And now, with leadership signaling it’s sticking by its commitment to repeal and replace the 2010 health care law, they have every reason to want Speaker Paul D. Ryan to try a different approach — to save themselves and their party.

Why Committee Chairmen Should Be Concerned About Trump
White House has sent veiled warnings to appropriators, tax writers and authorizers

House Intelligence Committee Chairman Devin Nunes, R-Calif., holds a news conference in the Capitol last Wednesday. The embattled chairman’s recent actions offer a cautionary tale for his colleagues. (Photo By Bill Clark/CQ Roll Call)

ANALYSIS | For Republican committee chairmen, House Intelligence Chairman Devin Nunes has had a month that amounts to a cautionary tale.

One day, you can be the respected chairman of one of the last remaining bipartisan committees on Capitol Hill. A few weeks later, your ranking member is calling for you to step aside from the most important probe the panel has done in years. Such is life for Republican committee chairmen in the Trump era.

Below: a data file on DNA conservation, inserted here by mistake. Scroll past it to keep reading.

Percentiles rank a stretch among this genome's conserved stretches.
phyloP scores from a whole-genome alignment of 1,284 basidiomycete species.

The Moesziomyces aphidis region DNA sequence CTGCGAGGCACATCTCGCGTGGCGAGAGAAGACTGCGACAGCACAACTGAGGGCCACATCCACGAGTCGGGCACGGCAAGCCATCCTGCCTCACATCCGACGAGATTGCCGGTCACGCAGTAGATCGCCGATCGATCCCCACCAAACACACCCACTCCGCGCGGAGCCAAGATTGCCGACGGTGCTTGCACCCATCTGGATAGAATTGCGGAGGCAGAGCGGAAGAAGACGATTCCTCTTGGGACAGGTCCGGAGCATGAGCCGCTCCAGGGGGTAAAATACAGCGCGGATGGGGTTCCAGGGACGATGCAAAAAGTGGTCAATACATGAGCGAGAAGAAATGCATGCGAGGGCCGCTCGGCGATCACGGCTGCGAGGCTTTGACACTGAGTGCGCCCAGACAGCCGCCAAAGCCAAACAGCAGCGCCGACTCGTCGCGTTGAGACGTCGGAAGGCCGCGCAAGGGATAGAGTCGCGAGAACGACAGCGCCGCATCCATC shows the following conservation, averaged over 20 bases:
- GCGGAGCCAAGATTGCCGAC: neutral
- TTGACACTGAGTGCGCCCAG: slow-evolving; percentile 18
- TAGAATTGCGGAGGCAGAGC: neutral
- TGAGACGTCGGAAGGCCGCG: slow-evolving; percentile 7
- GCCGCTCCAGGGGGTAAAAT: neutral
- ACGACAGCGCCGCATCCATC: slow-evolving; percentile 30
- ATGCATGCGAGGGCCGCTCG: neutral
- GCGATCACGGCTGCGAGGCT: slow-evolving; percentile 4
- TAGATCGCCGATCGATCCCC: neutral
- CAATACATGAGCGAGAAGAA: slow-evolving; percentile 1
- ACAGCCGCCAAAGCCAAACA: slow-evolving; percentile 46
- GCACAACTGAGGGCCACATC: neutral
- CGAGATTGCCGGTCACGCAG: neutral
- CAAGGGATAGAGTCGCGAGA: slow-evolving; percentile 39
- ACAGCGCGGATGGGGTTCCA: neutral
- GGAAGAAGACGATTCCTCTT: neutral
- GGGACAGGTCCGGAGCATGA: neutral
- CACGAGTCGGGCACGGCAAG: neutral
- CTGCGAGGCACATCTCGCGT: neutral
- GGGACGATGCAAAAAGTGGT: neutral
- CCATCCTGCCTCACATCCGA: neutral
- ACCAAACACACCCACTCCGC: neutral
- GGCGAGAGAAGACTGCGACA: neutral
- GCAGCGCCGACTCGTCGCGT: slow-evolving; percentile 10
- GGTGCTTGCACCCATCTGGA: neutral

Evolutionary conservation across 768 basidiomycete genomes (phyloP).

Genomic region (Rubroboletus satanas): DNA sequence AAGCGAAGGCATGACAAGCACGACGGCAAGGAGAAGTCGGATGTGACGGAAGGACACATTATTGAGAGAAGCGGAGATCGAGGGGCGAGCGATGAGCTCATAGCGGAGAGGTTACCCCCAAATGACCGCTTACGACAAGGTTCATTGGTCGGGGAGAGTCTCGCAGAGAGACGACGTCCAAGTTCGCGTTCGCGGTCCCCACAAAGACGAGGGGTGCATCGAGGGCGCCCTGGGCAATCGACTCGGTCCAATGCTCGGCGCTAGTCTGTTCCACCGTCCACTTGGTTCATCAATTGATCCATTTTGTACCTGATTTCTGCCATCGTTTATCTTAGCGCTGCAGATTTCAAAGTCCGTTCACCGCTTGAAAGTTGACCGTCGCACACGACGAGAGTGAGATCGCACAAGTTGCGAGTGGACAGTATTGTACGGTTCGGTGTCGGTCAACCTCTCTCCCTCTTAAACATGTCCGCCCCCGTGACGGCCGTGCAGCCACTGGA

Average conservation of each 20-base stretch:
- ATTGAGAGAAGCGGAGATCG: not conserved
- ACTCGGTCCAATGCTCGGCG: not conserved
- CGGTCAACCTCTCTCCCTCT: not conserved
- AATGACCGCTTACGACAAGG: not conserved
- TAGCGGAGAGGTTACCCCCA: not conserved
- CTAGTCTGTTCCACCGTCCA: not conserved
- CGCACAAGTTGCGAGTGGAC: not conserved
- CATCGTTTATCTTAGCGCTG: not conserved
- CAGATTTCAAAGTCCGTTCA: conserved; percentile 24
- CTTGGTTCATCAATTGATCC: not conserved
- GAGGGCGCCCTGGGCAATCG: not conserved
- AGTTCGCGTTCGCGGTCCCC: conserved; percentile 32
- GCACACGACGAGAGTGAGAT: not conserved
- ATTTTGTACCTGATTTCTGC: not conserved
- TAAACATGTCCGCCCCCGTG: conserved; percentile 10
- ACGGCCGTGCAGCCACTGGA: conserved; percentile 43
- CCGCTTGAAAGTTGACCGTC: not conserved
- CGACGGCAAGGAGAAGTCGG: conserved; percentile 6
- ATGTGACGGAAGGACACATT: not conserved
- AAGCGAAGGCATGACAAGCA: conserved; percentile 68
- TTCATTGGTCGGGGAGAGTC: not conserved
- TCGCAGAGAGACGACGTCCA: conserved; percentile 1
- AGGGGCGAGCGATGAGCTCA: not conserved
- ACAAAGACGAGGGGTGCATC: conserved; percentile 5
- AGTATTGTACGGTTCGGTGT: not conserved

Lawmakers Hope to Avert Government Shutdown
The deadline to fund the government is April 28

Senate Majority Leader Mitch McConnell, R-Ky., said there is “no desire” for a continuing resolution. (Bill Clark/CQ Roll Call)

After weeks of partisan fighting over health care and the Supreme Court, lawmakers have less than one month to come together and avert a government shutdown.

Government funding for the 2017 fiscal year expires on April 28, five days after lawmakers return to the nation’s capital after a two-week recess. But negotiations appear to be moving forward.

Rank and File Might Go Around Paul Ryan
In wake of health care misfire, members look for another way

Paul Ryan might face members bypassing him on future negotiations. (Bill Clark/CQ Roll Call)

House Speaker Paul D. Ryan is not in danger of losing his job over his Republican conference’s failure to pass health care legislation, but he is at risk of losing some of his negotiating power.